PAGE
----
Inland Wetlands Agency says proposed tree farm in Oswegatchie Hills outside of its regulatory jurisdiction
East Lyme — The Inland Wetlands Agency ruled Monday that Landmark Development's plans to harvest and plant trees in the Oswegatchie Hills near the Niantic River and repair two roads for a proposed tree farm there are allowed "as of right" on the property.
Attorney Doug Dubitsky, who is representing Landmark Development Group and Jarvis of Cheshire, both Middletown-based companies under Executive Manager Glenn Russo, said the companies plan to begin harvesting hardwood trees and planting softwood trees on a five-acre section of their roughly 240-acre property and then proceed to other five-acre areas on the site.
The plan is "to selectively harvest the native hardwoods on various sections of the property and plant in their place, nursery stock and Christmas trees — mostly White Pine — for wholesale, on-site retail, and possibly 'cut-your-own' sales," according to a narrative written by Dubitsky, who is also a state representative.
Two existing farm roads on the property are in poor condition and need to be fixed and improved to allow the tree farming, Dubitsky said.
Dubitsky sought a ruling on behalf of Landmark Development that the proposed farming activities and related road construction are permitted and exempt from the Inland Wetlands Agency's regulatory jurisdiction.
In a 3-2 vote, with members Harold Clarke and Phyllis Berger opposed, the Inland Wetlands Agency decided that the proposed activities are directly related to the farming operation and are permitted "as of right." But the agency said that if any activities entail the filling of a wetland or watercourse, Landmark first would need to seek a permit from the agency.
Monday's vote followed a discussion in which the commission reviewed the state statute that outlines the agricultural uses permitted in wetlands and watercourses "as of right." Commission members also asked questions on the condition of the existing roads and how specifically the roads would be improved, with some members saying they wanted more information.
Mark Zamarka, an attorney for the town, also had provided written legal guidance that the planned activities are permitted "as of right." He referenced the town's inland wetlands and watercourses regulations and recent case law that interpreted state statutes.
Russo said by phone that a forester was hired in 2006 to evaluate the hardwood trees on his Oswegatchie Hills property and develop a forest management plan, with recommendations that he has been following.
Russo said the planned tree farming operation for the Oswegatchie Hills will introduce softwood trees to the property and is an extension of an existing tree farm in Middletown that he owns and runs.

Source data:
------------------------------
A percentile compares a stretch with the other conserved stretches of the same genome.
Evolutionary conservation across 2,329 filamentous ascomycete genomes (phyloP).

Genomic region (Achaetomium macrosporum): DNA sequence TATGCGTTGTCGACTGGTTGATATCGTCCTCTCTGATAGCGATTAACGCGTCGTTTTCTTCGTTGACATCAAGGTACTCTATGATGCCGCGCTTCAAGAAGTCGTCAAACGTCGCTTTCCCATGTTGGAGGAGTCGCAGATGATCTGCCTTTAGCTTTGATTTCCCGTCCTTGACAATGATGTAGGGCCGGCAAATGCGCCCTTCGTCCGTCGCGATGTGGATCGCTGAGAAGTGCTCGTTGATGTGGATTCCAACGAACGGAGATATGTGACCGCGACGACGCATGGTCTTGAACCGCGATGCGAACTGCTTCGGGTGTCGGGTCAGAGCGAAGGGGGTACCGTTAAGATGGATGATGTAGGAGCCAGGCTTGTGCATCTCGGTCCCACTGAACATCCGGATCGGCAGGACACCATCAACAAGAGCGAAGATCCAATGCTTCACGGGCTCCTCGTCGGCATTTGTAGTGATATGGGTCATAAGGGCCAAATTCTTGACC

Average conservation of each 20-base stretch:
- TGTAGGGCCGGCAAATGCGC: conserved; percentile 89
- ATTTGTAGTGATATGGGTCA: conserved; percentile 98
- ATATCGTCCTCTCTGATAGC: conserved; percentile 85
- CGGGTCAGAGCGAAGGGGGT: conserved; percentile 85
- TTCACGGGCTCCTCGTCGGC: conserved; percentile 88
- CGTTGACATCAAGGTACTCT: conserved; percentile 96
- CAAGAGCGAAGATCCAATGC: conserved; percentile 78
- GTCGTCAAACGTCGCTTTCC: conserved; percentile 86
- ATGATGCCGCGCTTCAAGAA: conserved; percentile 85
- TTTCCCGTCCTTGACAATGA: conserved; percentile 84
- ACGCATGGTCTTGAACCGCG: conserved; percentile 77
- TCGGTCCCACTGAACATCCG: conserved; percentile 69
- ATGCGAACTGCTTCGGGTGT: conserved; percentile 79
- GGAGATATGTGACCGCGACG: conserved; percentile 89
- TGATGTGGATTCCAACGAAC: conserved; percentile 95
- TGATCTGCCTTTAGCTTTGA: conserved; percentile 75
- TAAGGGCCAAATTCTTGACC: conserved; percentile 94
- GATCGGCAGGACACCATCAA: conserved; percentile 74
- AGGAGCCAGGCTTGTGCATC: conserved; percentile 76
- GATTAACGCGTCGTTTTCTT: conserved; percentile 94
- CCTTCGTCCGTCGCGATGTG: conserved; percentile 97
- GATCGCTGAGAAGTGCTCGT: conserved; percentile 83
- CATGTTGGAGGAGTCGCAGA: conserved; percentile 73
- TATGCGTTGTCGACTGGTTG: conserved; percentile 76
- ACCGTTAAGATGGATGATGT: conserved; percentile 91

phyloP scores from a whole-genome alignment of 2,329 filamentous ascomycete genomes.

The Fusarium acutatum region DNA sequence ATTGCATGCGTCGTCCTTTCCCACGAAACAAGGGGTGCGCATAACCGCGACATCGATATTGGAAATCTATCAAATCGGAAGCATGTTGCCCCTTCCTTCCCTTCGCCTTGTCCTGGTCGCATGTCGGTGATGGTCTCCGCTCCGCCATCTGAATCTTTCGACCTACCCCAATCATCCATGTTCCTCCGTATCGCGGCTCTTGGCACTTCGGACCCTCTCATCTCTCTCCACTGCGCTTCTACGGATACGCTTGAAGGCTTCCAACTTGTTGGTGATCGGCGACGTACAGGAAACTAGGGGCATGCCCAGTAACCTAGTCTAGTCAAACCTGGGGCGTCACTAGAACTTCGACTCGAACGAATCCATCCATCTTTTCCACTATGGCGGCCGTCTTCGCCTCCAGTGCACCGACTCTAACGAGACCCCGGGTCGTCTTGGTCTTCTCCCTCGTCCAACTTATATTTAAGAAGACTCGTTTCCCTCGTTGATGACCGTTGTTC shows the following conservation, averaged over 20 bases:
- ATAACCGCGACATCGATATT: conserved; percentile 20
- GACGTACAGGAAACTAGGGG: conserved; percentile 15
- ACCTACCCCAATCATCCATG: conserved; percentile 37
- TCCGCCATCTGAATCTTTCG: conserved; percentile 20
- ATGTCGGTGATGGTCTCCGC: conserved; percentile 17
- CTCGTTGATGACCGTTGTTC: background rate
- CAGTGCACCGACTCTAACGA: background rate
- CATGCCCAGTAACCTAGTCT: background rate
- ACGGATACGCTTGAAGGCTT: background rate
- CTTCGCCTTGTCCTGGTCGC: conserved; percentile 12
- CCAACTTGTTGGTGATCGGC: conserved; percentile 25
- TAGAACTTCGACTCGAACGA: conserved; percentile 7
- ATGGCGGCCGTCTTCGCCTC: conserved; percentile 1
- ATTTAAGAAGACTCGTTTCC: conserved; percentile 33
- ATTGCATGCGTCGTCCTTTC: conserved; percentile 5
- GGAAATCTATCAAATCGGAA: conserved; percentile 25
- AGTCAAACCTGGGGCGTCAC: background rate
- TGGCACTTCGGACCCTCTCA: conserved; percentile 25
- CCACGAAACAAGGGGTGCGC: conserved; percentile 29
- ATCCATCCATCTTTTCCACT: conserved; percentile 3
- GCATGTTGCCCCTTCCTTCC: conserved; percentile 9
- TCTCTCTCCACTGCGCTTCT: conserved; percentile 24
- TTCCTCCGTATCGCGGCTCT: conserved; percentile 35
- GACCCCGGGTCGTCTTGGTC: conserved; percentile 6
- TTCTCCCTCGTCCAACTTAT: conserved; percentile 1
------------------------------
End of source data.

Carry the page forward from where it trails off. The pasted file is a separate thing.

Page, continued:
During his presentation on Monday, Dubitsky said the plan is to start the tree farming in areas near the existing farm roads that are relatively level and easy to access. He said specific locations can't be determined until Landmark accesses the property and begins the tree farming operation.
Dubitsky showed the commission "rough markups" of potential tree farming areas on drawings of the Oswegatchie Hills property that were provided by the town. The drawings show that potential areas for tree farming would be to the east of the proposed affordable-housing units envisioned in Landmark's latest development application for the hills.
The tree farming operation is unrelated to the application, said Russo.
Appeals related to Landmark's proposed development of the hills are tied up in court.
Landmark Development is appealing the East Lyme Zoning Commission's decision in August 2015 to conditionally approve a preliminary site plan and rezoning application for 123 acres in the hills, with 36 acres designated for development and 87 for open space. The case has been assigned before a judge in Hartford Superior Court, but there has been no activity on the case for more than a year, according to Andrew Minikowski, an attorney and legal fellow for Connecticut Fund for the Environment, an intervenor in the case.
Meanwhile, the town is appealing a Hartford Superior Court judge's ruling related to a Water and Sewer Commission decision that Landmark had appealed.
In May 2015, Russo and First Selectman Mark Nickerson had signed a memorandum of understanding for Landmark Development and the town to work together to try to locate another property to swap for Landmark's 236 acres in the hills.
Nickerson said the proposed tree farm does not affect those ongoing efforts.
"It doesn't alter our plans to try to find a better resolution than the development of the Oswegatchie Hills," Nickerson said by phone. "We're still going to work together, either to find land to swap, or to acquire the land."
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